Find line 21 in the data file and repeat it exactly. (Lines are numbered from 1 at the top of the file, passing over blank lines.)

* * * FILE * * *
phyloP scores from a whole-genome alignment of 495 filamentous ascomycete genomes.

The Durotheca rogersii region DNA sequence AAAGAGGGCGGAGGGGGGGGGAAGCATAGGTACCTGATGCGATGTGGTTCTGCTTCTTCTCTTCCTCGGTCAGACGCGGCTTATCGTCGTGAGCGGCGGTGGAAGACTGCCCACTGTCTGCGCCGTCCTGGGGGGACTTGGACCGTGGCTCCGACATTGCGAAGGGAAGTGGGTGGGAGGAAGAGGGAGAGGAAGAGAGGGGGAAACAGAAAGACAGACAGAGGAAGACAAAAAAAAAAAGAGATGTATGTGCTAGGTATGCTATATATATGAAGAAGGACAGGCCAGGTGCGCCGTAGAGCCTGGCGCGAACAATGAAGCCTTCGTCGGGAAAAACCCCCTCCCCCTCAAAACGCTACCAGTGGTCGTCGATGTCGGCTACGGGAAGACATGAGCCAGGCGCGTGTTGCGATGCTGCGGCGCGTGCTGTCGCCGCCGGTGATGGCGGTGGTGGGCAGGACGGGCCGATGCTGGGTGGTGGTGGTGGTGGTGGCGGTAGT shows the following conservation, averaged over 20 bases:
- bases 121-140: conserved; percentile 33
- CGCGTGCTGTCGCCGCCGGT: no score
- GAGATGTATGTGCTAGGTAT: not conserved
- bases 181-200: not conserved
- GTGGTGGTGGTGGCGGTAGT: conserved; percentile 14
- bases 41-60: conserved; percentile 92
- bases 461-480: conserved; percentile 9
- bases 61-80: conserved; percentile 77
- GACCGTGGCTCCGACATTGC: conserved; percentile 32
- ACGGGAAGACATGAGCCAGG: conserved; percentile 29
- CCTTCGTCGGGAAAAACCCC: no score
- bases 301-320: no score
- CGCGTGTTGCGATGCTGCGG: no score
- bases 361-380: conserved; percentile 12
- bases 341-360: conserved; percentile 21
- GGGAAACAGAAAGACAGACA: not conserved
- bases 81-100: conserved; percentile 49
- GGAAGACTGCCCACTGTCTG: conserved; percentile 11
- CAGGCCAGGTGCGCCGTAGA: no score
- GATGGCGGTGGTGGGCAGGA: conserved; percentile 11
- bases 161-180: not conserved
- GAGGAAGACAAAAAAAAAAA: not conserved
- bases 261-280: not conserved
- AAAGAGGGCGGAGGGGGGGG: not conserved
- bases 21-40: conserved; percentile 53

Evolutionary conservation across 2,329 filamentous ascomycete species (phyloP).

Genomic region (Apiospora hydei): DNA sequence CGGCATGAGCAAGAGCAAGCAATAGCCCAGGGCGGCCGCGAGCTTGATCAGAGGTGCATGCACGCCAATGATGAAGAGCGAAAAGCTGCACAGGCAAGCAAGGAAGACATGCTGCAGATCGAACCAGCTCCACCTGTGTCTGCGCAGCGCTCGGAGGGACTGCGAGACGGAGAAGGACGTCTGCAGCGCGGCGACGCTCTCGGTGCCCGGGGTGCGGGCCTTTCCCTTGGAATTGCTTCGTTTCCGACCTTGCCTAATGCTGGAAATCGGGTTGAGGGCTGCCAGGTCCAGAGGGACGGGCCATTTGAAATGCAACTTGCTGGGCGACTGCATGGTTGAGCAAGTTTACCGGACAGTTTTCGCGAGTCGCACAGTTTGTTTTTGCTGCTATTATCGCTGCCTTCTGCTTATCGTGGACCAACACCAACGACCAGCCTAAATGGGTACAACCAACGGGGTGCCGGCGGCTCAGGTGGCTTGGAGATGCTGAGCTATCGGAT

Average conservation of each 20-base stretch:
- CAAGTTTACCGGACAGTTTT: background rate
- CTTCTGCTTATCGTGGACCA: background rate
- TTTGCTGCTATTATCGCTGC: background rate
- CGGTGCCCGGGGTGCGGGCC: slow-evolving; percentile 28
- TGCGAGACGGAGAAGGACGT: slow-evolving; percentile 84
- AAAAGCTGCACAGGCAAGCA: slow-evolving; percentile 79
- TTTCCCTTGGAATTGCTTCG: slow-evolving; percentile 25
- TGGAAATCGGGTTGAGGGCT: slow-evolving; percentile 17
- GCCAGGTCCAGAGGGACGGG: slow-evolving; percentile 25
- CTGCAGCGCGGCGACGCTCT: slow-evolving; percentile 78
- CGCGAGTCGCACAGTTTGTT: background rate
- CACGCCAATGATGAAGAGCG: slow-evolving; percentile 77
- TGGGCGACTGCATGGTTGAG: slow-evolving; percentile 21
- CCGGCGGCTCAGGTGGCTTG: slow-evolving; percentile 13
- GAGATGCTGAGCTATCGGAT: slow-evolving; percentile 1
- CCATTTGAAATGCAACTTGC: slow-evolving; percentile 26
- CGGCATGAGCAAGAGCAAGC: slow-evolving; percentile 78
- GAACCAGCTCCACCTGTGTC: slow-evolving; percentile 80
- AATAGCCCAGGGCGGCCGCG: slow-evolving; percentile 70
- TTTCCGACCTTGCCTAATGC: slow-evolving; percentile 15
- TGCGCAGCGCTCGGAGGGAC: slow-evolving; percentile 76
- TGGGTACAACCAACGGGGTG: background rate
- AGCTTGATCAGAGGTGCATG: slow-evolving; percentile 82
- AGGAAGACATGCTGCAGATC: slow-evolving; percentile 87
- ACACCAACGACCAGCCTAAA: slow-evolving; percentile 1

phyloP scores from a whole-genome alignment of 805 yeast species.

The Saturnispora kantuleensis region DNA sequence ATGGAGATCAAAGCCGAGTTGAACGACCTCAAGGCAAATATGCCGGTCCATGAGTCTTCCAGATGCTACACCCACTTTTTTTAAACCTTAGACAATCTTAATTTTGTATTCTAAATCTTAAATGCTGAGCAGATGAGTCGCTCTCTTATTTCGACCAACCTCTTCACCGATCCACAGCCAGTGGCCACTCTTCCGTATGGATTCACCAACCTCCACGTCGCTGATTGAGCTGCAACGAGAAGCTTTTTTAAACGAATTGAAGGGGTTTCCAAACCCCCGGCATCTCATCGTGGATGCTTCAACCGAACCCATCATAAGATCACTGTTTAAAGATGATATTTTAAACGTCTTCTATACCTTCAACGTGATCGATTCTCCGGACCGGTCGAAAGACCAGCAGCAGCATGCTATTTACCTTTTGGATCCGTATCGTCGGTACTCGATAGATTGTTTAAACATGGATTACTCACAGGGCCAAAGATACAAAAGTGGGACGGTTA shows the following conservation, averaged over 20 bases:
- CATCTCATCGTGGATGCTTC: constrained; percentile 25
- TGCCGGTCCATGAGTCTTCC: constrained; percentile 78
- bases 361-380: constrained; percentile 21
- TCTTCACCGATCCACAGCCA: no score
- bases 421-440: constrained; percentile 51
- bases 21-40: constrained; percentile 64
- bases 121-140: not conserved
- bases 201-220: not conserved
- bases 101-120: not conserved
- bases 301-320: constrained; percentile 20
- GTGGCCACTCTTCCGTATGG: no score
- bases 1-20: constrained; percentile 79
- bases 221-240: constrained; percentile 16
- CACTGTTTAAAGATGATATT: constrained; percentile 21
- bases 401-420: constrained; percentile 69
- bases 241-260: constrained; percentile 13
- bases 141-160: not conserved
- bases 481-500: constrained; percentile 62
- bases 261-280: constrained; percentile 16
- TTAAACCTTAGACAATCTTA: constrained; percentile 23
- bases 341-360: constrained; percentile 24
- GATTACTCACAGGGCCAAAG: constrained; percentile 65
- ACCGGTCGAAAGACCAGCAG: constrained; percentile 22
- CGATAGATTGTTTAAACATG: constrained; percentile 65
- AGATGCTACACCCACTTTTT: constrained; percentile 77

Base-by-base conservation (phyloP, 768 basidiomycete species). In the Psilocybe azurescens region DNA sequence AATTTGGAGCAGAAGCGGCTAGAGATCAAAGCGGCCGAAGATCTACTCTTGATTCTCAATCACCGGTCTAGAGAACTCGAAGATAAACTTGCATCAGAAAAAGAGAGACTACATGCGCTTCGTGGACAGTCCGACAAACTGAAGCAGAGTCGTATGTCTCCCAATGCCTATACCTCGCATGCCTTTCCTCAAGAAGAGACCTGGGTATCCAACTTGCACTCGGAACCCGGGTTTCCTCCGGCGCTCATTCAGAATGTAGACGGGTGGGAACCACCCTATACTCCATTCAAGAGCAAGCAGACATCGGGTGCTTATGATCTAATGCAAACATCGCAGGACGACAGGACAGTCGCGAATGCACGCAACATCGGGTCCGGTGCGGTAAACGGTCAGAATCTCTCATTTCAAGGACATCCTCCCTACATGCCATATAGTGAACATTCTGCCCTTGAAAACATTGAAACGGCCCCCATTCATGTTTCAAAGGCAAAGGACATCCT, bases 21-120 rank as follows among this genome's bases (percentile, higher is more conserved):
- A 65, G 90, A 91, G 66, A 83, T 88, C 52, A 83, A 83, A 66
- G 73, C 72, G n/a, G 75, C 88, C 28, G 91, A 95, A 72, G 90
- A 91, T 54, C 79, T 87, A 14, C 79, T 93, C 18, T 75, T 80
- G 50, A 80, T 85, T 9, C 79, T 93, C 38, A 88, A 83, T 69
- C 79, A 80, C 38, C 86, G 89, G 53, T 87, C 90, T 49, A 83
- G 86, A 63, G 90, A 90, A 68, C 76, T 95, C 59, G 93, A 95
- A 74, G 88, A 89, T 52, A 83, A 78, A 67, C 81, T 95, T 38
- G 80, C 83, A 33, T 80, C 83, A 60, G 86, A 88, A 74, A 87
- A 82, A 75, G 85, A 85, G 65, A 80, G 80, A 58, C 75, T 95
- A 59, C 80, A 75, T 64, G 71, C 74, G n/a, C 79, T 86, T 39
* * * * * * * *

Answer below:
- CAGGCCAGGTGCGCCGTAGA: no score